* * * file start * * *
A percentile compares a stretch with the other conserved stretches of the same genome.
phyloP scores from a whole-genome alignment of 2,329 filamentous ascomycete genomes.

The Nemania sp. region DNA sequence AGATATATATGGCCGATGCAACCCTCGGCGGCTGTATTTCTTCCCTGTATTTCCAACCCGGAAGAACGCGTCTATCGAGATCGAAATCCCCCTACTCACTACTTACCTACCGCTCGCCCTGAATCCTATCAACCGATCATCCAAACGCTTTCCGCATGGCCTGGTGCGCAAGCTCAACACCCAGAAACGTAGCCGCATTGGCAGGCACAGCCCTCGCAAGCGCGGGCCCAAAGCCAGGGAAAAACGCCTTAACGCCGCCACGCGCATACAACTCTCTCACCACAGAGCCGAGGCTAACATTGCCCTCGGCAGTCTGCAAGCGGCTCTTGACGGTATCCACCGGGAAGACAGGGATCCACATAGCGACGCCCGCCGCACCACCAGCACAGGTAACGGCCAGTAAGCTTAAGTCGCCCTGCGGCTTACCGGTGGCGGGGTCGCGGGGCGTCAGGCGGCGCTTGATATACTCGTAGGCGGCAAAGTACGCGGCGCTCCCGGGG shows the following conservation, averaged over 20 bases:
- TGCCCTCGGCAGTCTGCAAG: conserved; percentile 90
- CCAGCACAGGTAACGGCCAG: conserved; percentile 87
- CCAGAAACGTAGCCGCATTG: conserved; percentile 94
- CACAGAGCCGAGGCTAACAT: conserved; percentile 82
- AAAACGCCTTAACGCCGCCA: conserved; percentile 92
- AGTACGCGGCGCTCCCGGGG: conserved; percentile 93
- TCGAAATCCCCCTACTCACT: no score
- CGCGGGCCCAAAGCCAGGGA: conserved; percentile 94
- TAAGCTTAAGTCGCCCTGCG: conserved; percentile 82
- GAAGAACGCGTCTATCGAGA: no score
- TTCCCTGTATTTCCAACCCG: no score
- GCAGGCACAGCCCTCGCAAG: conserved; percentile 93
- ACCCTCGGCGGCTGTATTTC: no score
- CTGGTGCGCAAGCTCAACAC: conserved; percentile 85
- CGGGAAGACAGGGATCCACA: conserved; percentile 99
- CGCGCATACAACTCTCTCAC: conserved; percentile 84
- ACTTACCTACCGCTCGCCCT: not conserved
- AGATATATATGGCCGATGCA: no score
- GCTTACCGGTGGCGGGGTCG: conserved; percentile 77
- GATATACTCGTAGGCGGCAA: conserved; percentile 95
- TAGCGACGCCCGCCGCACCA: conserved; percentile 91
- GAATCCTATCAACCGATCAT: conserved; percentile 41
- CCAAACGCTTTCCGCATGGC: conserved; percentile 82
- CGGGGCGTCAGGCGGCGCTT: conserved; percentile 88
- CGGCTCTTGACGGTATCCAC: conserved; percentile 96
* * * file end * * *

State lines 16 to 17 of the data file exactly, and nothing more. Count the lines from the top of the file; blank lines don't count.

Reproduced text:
- ACCCTCGGCGGCTGTATTTC: no score
- CTGGTGCGCAAGCTCAACAC: conserved; percentile 85